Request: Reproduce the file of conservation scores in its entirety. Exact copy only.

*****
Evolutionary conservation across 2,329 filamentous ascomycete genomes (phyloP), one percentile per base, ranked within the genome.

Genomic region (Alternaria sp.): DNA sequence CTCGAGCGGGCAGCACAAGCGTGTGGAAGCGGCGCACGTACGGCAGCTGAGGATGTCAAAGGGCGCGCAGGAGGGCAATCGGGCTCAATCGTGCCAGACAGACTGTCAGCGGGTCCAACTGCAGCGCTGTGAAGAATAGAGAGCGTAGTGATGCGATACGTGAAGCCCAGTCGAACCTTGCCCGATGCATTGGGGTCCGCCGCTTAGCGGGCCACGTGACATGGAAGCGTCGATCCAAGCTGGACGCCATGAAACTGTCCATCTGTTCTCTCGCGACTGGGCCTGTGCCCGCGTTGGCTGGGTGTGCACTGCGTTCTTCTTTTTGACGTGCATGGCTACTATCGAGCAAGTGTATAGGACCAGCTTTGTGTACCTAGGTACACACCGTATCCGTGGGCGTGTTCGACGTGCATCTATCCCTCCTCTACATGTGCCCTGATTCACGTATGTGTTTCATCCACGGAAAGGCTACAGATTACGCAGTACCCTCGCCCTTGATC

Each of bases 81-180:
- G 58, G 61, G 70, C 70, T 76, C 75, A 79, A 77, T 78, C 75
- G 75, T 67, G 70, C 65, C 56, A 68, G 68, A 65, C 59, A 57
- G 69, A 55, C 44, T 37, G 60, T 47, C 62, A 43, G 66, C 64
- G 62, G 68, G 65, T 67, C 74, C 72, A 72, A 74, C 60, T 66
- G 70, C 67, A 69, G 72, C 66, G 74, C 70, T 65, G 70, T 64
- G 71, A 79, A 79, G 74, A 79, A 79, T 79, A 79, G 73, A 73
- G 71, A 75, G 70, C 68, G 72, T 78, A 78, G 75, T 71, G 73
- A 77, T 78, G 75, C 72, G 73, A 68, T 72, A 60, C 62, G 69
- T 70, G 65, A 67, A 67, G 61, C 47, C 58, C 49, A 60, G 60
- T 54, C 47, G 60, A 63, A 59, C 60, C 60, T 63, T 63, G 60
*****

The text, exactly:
Evolutionary conservation across 2,329 filamentous ascomycete genomes (phyloP), one percentile per base, ranked within the genome.

Genomic region (Alternaria sp.): DNA sequence CTCGAGCGGGCAGCACAAGCGTGTGGAAGCGGCGCACGTACGGCAGCTGAGGATGTCAAAGGGCGCGCAGGAGGGCAATCGGGCTCAATCGTGCCAGACAGACTGTCAGCGGGTCCAACTGCAGCGCTGTGAAGAATAGAGAGCGTAGTGATGCGATACGTGAAGCCCAGTCGAACCTTGCCCGATGCATTGGGGTCCGCCGCTTAGCGGGCCACGTGACATGGAAGCGTCGATCCAAGCTGGACGCCATGAAACTGTCCATCTGTTCTCTCGCGACTGGGCCTGTGCCCGCGTTGGCTGGGTGTGCACTGCGTTCTTCTTTTTGACGTGCATGGCTACTATCGAGCAAGTGTATAGGACCAGCTTTGTGTACCTAGGTACACACCGTATCCGTGGGCGTGTTCGACGTGCATCTATCCCTCCTCTACATGTGCCCTGATTCACGTATGTGTTTCATCCACGGAAAGGCTACAGATTACGCAGTACCCTCGCCCTTGATC

Each of bases 81-180:
- G 58, G 61, G 70, C 70, T 76, C 75, A 79, A 77, T 78, C 75
- G 75, T 67, G 70, C 65, C 56, A 68, G 68, A 65, C 59, A 57
- G 69, A 55, C 44, T 37, G 60, T 47, C 62, A 43, G 66, C 64
- G 62, G 68, G 65, T 67, C 74, C 72, A 72, A 74, C 60, T 66
- G 70, C 67, A 69, G 72, C 66, G 74, C 70, T 65, G 70, T 64
- G 71, A 79, A 79, G 74, A 79, A 79, T 79, A 79, G 73, A 73
- G 71, A 75, G 70, C 68, G 72, T 78, A 78, G 75, T 71, G 73
- A 77, T 78, G 75, C 72, G 73, A 68, T 72, A 60, C 62, G 69
- T 70, G 65, A 67, A 67, G 61, C 47, C 58, C 49, A 60, G 60
- T 54, C 47, G 60, A 63, A 59, C 60, C 60, T 63, T 63, G 60